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Old 11-04-2009, 12:33 PM   #26
marcvader
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Default Re: Did Marvel squash the Man in the Ant Hill?

Watchman failed from a lack of starpower. No names to bank on for sure.

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Old 11-04-2009, 12:41 PM   #27
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Default Re: Did Marvel squash the Man in the Ant Hill?

I doubt Tom Cruise would've made the movie do higher

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Old 11-04-2009, 04:03 PM   #28
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Default Re: Did Marvel squash the Man in the Ant Hill?

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Obviously, people don't seem to see it your way since there is no Ant-man in the pipeline before Avengers.
Which is a shame, cause I'd love to see an Ant-Man movie.

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This is ridiculous logic. First of all, Hot Fuzz was a small budgeted action comedy from the makers of Shaun of the Dead. Yes there is plenty of reason. There's no reason to assume right now that Ant-Man could make more without some big names attached even then there's no guarantee.
...And Ant-Man could be a comparitively small-budget action comedy from the makers of Shaun of the Dead. And what reason is there to believe that Hot Fuzz would do better than Ant-Man? It's a superhero movie, which by itself is additional draw, which would be tied into the rest of the Avengers films, which is further draw. And hey, not every character would be speaking in a British accent, so that's another plus.

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Since you are saying $100 million, you do think its blockbuster material. I really don't think you know what you're talking about.
Seems that the definition of blockbuster has been defined upwards, lately. Look at Hellboy II. It made $160 million worldwide, but isn't considered a blockbuster (Despite nearly earning back double what it cost to make). You yourself seem to agree that the definition of a blockbuster is fluid, since you label Watchmen, a movie which made $185 million, a "gigantic disappointment". You don't seem to consider it a blockbuster despite making over $100 million. So yes, the definition is fluid.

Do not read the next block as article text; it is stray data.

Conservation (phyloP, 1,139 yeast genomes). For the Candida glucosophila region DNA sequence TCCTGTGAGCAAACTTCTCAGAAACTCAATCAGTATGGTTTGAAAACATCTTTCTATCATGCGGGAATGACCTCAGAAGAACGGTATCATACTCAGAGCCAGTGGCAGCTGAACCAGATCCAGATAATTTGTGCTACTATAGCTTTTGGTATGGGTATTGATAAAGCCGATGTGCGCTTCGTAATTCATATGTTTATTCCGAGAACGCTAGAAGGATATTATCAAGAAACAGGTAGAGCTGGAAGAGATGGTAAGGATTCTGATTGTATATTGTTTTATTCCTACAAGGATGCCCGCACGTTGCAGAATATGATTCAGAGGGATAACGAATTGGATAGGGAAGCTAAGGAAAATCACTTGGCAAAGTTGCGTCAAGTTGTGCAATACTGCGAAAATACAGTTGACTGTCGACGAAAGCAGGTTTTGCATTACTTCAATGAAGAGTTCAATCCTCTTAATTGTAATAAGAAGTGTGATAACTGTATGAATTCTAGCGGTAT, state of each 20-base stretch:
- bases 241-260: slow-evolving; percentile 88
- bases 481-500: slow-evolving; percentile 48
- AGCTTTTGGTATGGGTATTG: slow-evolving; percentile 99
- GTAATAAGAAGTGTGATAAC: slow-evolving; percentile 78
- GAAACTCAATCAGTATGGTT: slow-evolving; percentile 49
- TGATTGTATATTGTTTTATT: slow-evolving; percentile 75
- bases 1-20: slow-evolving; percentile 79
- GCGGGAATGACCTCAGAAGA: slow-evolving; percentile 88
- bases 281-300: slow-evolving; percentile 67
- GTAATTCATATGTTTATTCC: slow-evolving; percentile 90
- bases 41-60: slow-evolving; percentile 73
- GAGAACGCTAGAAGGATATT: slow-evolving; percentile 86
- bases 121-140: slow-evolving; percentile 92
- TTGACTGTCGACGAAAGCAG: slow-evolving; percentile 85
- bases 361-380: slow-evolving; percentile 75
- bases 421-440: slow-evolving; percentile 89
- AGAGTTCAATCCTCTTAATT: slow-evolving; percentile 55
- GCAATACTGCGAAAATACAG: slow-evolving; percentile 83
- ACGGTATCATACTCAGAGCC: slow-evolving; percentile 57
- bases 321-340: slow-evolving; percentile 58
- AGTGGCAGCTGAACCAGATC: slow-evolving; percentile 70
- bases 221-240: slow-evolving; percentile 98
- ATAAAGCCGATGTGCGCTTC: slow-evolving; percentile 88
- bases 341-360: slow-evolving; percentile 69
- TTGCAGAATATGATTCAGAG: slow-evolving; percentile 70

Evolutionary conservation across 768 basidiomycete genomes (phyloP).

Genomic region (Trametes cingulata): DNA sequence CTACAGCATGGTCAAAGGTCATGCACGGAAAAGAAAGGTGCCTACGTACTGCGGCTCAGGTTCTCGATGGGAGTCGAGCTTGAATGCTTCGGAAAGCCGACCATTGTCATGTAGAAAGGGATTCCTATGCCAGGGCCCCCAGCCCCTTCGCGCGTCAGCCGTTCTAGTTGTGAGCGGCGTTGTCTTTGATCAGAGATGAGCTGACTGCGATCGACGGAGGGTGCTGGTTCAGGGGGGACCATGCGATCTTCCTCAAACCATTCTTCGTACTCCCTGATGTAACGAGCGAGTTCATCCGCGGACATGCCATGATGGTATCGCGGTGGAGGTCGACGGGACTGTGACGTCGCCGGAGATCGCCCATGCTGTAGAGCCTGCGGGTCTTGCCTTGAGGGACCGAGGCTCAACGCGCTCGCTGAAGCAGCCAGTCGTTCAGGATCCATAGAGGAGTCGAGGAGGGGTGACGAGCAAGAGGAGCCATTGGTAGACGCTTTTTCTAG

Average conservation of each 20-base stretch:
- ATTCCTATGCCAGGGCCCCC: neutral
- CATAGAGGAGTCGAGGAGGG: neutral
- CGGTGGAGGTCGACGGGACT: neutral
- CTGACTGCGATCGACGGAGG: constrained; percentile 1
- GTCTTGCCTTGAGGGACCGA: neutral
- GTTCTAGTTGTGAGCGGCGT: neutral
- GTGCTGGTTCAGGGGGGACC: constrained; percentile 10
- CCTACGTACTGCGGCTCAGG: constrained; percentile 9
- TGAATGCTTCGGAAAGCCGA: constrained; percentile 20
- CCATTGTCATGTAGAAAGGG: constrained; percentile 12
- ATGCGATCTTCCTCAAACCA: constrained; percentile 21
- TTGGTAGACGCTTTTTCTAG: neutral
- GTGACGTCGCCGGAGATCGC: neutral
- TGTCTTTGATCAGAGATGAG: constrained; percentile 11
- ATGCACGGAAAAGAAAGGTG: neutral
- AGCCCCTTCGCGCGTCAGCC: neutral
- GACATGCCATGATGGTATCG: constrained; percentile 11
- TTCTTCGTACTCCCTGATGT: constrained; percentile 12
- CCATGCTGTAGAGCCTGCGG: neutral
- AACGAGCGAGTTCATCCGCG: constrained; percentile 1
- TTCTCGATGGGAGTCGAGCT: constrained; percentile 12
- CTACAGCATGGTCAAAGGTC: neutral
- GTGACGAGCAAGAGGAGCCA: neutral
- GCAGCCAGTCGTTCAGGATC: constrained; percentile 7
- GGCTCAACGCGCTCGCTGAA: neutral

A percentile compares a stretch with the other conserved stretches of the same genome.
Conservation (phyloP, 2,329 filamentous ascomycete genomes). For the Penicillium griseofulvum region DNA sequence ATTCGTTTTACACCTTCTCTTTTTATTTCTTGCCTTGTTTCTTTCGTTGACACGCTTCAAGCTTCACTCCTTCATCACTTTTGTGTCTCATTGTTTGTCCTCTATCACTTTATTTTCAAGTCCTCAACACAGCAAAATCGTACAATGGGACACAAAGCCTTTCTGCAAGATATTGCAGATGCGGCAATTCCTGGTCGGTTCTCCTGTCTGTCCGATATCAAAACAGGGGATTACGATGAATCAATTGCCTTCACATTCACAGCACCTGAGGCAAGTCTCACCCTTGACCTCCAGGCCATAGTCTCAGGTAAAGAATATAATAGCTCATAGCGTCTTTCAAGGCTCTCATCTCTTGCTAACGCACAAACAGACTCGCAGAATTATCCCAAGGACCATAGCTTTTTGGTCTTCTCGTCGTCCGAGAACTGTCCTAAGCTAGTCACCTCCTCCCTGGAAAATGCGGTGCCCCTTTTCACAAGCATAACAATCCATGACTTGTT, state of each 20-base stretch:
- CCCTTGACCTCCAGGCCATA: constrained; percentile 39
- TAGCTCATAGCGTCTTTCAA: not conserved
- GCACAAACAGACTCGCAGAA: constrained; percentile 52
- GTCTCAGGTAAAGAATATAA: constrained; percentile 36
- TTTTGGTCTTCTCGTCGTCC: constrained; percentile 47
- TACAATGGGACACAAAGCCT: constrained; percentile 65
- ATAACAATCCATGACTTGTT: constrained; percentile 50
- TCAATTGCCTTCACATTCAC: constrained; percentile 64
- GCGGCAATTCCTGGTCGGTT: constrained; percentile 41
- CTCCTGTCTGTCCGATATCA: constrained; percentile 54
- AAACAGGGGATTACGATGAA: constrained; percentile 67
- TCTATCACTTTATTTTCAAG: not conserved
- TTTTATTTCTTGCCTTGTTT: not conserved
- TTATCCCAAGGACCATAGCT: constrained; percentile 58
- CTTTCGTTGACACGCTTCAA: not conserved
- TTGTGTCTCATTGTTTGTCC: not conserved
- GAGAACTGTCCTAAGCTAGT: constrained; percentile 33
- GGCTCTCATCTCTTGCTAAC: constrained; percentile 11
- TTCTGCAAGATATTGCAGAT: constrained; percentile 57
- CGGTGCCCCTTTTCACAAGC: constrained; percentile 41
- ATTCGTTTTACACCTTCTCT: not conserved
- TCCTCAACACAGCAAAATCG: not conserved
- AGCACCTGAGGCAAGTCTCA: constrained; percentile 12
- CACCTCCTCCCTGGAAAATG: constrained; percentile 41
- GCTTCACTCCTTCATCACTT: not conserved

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Look at the Punisher movies. Look at Elektra.
They were crappy movies. A good movie would likely do better. And if Edgar Wright remains involved, then it'll definitely be a good movie.

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Watchmen was a gigantic disappointment.
Sure, in that they expected to be doing a whole lot more, but it still made money, despite the characters in question being completely unheard of.

And of course Ant-Man wouldn't be marketed the same, but that's a straw man argument, because there's no one method of marketing movies. Not every movie has to be advertised as the next Dark Knight to help it succeed at the box office. Ant-Man likely won't make as much money, sure, but you probably wouldn't have to make it for anywhere near the cost of the Watchman movie, either.

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So what it made $185 million worldwide? Watchmen wasn't completely unknown. It was a highly celebrated and popular graphic novel story. It was talked about in major print magazines. No its not super-mainstream material, but it wasn't completely unknown.
And who in the general public even read that "highly celebrated and popular graphic novel story"? No one. You say that as if anyone other than diehard comic fans have ever read it, much less have passing familiarity with it, when that's not the case. And odds are its status as a "highly celebrated" comic story didn't do it much good, as plenty of other celebrated works get put to film, and they still tank just as hard as the non-celebrated works that get put to film.

The fact is that hardly any of the moviegoing audience ever heard of Dr. Manhattan, Rorschach, Nite-Owl, etc. And unlike Ant-Man, it doesn't have that Avengers connection going for it. And most importantly, unlike with Watchmen, people will get what they expect, which is a fun superhero action movie (Not that Watchmen wasn't good. I loved it, but when people heard it was a superhero movie, they expected one thing, and ended up getting something else, which hurt its sales).

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